Claremont Insider: Area News

Tuesday, February 19, 2008

Area News

There's lots of local news in the Daily Bulletin and the Los Angeles Times to pass on today:


Will Bigham reports today in the Bulletin that the problem with affordable housing in Claremont isn't funding - the thing that killed the Base Line Rd. project. Rather, Bigham's article says the sticking point is lack of options in a built-out city.

Bigham quotes Claremont commercial realtor and former city commissioner Nick Quackenbos and city of Claremont Housing and Redevelopment Manager Brian Desatnik in his article.

Desatnik, especially, has not been the most reliable source on these matters, and he has seemed more an instrument of the people pushing the Base Line Rd. project than a neutral bureaucrat seeking the best possible solution. We'd take anything he had to say about affordable housing with a grain of salt.


The Bulletin has and article by Fred Ortega reporting that the MTA Gold Line extension from Pasadena to Claremont remains stuck in unfunded limbo, though it seems that most of the cities along the proposed route are going forward with their respective transit center developments:

"It puts a major portion (of these projects) up in the air with respect to economic viability," [Azusa City Manager Fran Delach] said, adding that there is about $40 million to $50 million in development near his city's other planned station, on Citrus Avenue, as part of the massive Rosedale housing development.

Despite Metro's decision, Delach said his city is proceeding as planned in the hopes that the project will eventually be built.

"We are obviously concerned that the projects will suffer (from the delays), but we are going to continue because it is obvious the Gold Line is drastically needed along the 210 corridor," Delach said, adding that the Metrolink line along the 10 Freeway corridor has been extremely successful and should be replicated in the north Valley.

"Frankly, I don't understand what is wrong with the MTA," he said.

Officials in Monrovia and Glendora, which also have development planned around their respective stations, vowed to push forward with their projects.


Will Bigham also tells us that Claremont is rescinding those traffic tickets handed out by the Claremont Police Department last month to people honking in support of anti-war protesters at Indian Hill Blvd. and Arrow Hwy.:
"There's the issue of the Vehicle Code, about excessive honking, but there's also the issue of freedom of expression," said Stephen Patten, one of the ticketed drivers.

Mayor Peter Yao said the ticketing sent "the wrong message to the community."

Cooper and City Manager Jeff Parker met and decided to void the tickets, because "we felt the people who were honking weren't doing it intentionally to violate the law."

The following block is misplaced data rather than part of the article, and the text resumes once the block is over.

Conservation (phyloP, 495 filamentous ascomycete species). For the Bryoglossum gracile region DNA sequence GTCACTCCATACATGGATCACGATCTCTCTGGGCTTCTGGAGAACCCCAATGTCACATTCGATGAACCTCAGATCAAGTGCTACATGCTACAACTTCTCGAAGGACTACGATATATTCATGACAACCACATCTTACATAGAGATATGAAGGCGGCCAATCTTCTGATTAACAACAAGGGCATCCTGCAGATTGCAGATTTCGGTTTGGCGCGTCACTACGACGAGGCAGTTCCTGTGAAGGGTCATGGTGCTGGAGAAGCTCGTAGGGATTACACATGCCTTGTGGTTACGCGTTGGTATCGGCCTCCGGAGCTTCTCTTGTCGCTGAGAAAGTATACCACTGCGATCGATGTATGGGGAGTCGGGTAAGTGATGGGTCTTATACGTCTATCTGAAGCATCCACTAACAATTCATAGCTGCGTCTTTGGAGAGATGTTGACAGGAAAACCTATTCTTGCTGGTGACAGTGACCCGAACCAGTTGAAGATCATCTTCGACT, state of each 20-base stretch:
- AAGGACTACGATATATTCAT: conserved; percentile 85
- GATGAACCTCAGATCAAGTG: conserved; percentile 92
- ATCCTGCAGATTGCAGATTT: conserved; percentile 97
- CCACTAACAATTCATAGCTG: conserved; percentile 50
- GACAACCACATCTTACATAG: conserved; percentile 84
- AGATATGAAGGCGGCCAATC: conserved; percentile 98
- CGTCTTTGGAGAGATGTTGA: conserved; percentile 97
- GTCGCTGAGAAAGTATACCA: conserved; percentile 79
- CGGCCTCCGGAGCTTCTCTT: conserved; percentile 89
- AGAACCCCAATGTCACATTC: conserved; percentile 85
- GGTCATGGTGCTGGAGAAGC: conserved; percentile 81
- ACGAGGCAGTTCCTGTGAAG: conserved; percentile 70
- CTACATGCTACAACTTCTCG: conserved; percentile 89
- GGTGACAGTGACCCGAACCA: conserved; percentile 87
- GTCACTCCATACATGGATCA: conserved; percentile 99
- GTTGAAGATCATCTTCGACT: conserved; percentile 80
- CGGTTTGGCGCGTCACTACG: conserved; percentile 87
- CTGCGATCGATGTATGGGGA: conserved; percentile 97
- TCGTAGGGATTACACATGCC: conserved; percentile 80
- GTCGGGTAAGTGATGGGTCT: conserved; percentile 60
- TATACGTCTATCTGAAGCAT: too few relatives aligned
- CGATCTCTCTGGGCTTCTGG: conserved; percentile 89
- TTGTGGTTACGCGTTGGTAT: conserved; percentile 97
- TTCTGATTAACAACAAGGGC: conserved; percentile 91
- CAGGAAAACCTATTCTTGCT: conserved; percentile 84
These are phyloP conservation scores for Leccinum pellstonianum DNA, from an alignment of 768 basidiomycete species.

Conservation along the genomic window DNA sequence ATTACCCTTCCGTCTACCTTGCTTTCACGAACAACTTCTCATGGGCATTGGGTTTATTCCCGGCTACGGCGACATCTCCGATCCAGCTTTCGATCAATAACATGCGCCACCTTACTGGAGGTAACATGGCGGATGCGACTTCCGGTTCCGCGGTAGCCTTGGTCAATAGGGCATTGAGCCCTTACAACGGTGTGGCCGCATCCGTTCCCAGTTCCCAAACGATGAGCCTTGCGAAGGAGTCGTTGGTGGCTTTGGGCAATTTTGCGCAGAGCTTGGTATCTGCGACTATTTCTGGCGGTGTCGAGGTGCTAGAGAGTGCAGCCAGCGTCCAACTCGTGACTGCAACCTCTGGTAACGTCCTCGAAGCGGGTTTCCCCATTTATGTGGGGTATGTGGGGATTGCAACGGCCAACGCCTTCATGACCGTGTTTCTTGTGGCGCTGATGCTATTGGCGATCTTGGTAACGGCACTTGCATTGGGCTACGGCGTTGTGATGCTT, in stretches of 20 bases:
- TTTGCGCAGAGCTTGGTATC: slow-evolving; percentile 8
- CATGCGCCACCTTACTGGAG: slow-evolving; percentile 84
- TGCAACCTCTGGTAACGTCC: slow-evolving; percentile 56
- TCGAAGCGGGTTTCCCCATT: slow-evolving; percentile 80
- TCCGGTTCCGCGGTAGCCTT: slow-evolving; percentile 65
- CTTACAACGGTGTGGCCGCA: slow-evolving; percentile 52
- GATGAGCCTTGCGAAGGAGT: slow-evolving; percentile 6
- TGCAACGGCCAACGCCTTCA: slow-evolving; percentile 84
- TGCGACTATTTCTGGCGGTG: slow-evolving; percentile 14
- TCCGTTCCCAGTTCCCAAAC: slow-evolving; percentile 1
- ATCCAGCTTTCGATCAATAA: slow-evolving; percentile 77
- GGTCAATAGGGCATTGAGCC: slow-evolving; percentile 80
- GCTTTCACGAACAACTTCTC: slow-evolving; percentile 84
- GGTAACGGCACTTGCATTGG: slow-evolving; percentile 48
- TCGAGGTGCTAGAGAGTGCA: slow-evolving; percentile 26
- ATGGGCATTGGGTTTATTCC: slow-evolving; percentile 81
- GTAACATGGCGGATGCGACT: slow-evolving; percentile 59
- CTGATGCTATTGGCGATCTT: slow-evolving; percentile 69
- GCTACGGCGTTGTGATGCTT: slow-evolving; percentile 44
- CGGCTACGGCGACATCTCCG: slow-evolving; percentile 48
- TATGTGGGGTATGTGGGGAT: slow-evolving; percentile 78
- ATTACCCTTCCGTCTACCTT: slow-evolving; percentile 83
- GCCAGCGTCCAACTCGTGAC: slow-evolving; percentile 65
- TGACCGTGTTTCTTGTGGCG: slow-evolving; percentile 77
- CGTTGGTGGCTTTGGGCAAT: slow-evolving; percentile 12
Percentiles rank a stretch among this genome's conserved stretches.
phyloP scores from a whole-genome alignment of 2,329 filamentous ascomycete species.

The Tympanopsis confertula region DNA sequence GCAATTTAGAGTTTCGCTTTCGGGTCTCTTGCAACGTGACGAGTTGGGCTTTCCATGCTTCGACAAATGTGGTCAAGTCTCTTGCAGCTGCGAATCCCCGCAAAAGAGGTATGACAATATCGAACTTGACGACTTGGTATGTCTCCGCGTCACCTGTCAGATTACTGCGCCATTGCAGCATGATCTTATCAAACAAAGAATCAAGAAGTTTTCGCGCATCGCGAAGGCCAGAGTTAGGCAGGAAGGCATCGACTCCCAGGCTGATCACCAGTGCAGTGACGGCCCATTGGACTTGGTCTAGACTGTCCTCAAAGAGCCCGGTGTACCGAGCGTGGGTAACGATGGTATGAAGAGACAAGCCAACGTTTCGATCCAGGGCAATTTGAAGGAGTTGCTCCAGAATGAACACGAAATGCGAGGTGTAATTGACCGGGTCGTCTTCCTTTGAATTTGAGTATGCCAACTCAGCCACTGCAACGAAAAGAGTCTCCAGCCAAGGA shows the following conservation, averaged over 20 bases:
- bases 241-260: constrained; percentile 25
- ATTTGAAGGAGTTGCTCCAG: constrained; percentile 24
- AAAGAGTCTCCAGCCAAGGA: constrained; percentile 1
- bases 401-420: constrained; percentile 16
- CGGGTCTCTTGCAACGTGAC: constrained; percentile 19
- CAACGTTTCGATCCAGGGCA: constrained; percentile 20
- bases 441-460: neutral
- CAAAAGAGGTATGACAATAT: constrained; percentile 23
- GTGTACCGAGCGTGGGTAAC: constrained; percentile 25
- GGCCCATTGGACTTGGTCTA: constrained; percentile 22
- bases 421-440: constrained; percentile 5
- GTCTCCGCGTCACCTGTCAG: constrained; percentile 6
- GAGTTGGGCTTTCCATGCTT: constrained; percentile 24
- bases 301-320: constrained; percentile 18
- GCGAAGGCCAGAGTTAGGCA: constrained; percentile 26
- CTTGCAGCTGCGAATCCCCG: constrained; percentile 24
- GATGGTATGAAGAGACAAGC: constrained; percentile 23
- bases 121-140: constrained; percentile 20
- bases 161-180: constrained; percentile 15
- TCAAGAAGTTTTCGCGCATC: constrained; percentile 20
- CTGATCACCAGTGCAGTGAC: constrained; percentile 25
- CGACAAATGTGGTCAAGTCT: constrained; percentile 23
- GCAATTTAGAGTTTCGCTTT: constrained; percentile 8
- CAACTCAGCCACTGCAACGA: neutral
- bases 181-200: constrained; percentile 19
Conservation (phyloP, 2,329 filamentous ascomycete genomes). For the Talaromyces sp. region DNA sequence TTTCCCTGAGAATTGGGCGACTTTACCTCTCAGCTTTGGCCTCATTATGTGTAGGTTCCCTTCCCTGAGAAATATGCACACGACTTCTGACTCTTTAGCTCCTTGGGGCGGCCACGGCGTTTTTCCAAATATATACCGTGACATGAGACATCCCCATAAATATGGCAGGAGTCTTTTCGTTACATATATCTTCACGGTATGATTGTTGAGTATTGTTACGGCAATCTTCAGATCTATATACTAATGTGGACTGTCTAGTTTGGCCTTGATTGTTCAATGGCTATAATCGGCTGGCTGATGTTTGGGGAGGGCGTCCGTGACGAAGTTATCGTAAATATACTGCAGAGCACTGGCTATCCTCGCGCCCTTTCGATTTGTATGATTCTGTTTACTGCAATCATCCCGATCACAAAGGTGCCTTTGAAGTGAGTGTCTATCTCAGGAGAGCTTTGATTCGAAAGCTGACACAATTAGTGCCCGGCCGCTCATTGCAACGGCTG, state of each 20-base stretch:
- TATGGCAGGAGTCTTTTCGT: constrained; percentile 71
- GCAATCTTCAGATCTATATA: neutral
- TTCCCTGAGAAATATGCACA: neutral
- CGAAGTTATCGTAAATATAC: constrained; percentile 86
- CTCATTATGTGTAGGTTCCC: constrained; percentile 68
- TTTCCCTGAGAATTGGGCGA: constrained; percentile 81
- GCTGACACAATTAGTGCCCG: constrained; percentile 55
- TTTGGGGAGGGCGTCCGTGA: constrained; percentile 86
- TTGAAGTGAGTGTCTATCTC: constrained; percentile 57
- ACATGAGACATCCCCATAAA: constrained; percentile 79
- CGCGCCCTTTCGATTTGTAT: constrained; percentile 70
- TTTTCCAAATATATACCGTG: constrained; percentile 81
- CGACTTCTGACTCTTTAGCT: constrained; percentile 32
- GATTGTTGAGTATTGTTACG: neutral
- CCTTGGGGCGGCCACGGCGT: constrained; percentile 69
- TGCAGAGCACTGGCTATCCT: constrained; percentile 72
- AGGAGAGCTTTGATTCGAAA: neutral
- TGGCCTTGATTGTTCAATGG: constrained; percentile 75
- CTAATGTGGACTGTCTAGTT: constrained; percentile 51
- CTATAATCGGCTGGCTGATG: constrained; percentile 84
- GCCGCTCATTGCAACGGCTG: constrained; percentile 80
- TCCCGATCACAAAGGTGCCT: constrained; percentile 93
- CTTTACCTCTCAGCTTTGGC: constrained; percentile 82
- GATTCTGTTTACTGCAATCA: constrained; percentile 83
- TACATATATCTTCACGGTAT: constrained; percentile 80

The LA Times had an article today about the family of a woman reported missing in Covina. The family received a call from Pomona police telling them that the woman's van had been found parked illegally near the Pomona police station.

When the family went to pick up the van, which had not been checked by police, they were shocked to discover the woman's body in the van. The family was naturally upset with the Pomona PD for not having searched the van, which was found with its windows rolled down.

Pomona Police Chief Joe Romero defended the department, and Pomona Mayor Norma Torres also weighed in, according to the article:
Pomona Police Chief Joe Romero defended his department, saying officers had followed proper protocol. When the van was located, Romero said officers were sent to inspect the vehicle. After running a check of the license plate, they learned it was part of a missing person's report filed in Covina.

He said the officers called Covina police and were told to release the van to the family or it would be impounded, Romero said.

"There is no way the officers could have known" there was a dead body inside, Romero said. "There's no mistake on our part. We have no right to go inside the vehicle."

But the victim's family disagreed. They said that because Ponce-Orta was missing and in possible trouble, police had an obligation to conduct a thorough search of the van.

Pomona Mayor Norma Torres said she wants to know more about the department's protocols in dealing with such cases.

"It's certainly upsetting to hear, and my heart goes out to the family, who had to discover the body," Torres said. "I have a lot of questions that require follow-up."